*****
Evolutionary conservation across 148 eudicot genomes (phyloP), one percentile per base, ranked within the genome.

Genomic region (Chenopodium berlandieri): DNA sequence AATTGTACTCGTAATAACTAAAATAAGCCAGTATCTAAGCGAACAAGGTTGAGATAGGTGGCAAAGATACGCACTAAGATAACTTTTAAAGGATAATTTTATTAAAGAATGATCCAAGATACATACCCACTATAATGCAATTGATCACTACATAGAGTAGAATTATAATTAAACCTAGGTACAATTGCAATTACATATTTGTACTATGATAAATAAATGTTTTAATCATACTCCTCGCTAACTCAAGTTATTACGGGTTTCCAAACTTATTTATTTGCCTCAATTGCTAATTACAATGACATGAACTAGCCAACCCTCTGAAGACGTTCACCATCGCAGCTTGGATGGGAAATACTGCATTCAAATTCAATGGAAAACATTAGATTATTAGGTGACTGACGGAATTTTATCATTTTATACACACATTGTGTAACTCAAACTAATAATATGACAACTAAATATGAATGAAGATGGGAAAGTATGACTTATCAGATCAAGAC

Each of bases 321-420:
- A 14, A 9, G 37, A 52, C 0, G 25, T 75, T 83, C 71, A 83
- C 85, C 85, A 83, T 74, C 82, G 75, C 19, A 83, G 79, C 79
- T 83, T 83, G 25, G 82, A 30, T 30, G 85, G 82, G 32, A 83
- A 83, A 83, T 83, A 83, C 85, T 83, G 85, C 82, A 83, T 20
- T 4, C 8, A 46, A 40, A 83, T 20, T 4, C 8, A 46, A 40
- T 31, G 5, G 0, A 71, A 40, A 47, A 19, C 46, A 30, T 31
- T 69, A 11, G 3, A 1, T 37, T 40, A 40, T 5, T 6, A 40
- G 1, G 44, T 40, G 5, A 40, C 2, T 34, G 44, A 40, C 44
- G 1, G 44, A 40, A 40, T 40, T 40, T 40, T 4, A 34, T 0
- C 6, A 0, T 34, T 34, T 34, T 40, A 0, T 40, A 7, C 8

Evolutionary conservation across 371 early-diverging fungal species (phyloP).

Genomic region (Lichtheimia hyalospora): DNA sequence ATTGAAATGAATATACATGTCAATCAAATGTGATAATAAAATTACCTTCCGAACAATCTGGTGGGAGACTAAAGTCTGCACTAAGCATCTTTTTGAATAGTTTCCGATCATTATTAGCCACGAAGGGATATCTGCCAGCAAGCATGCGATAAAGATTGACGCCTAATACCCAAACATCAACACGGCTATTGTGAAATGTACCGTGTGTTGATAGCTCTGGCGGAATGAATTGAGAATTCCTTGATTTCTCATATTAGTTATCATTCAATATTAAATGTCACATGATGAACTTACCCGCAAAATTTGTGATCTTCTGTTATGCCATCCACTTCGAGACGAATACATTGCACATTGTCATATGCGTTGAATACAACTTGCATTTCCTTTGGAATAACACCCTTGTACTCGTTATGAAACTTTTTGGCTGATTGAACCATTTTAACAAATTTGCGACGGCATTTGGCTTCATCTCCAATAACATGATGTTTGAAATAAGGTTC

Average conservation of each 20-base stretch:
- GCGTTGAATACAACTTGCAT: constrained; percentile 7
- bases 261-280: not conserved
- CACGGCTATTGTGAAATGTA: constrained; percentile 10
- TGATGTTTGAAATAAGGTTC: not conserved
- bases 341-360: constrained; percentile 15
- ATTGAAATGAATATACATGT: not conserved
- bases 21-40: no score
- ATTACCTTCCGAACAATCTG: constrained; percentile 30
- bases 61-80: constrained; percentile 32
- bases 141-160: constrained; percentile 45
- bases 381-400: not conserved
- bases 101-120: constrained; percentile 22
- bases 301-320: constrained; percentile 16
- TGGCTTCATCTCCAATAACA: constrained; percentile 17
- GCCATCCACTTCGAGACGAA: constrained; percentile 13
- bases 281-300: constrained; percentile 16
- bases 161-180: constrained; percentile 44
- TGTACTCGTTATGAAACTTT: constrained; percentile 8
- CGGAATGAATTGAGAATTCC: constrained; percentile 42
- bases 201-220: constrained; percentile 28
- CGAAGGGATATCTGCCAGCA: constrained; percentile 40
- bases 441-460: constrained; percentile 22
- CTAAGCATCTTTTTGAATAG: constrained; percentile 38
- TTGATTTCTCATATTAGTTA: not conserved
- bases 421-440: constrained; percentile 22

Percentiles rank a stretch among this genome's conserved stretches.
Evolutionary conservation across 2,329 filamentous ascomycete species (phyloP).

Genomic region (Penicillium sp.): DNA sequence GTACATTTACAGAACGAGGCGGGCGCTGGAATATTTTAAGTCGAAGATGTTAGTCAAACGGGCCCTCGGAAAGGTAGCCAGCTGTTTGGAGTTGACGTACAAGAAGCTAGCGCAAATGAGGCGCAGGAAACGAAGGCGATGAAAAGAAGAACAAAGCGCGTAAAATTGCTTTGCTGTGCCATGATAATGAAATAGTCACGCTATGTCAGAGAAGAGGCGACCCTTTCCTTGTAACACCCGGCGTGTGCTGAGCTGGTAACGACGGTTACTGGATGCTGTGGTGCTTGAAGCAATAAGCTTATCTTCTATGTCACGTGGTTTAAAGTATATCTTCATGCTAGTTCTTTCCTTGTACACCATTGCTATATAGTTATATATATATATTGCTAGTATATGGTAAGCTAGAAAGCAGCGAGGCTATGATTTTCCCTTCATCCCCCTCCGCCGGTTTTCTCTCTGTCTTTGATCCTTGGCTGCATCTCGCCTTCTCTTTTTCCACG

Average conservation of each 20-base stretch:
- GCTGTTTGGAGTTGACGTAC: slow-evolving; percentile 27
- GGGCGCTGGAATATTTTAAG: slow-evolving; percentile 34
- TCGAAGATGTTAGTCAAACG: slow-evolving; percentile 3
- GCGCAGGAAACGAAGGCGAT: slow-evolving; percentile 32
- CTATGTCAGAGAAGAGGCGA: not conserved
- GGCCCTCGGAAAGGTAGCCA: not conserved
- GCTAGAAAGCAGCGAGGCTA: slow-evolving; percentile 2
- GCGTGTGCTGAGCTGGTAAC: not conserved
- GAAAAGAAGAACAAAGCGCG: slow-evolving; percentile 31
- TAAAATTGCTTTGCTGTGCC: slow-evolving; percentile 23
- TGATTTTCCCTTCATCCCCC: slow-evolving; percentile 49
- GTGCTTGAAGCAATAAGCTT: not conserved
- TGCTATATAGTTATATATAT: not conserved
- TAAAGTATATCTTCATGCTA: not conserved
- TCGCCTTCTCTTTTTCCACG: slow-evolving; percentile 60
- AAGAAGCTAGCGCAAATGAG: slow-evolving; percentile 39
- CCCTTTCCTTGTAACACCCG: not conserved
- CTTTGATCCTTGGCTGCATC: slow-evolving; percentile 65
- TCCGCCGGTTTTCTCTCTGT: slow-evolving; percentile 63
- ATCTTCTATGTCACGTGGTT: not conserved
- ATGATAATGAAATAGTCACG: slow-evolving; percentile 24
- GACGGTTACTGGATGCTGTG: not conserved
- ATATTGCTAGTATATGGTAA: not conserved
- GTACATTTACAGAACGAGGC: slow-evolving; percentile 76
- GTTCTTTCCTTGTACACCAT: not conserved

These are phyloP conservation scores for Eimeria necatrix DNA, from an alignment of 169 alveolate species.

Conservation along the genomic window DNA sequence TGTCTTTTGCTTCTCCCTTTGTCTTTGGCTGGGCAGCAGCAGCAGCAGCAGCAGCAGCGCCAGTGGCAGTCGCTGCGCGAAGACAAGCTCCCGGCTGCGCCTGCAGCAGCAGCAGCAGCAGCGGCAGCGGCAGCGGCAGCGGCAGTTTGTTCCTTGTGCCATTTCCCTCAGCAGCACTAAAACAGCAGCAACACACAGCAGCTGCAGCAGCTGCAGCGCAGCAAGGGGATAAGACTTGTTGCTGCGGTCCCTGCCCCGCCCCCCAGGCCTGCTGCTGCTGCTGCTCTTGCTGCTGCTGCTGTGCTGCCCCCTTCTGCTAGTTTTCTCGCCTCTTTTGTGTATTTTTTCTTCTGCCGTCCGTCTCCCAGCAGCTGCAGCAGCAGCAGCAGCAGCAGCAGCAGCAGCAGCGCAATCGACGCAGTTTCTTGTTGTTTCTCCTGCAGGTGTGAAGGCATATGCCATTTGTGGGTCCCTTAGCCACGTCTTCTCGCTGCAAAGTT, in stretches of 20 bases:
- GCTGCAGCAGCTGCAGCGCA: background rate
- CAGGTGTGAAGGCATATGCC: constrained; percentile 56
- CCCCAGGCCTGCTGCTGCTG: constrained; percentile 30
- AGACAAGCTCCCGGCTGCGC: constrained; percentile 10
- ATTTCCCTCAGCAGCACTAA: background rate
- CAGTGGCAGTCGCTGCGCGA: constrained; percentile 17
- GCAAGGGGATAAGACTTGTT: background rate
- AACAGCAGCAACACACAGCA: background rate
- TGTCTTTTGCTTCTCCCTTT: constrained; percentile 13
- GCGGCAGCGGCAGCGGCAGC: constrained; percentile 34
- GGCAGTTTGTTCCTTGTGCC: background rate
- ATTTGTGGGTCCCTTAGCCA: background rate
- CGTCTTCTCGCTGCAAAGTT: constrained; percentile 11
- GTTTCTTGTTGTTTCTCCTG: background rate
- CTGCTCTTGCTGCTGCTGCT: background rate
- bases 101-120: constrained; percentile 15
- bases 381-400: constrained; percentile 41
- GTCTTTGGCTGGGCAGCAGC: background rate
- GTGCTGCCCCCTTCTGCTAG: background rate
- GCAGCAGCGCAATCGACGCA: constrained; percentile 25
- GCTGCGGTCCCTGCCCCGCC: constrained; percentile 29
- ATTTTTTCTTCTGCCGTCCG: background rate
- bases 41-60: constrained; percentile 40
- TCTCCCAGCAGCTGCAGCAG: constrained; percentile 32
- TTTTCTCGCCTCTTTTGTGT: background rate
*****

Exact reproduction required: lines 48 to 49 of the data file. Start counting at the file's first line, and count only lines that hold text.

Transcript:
- TCGAAGATGTTAGTCAAACG: slow-evolving; percentile 3
- GCGCAGGAAACGAAGGCGAT: slow-evolving; percentile 32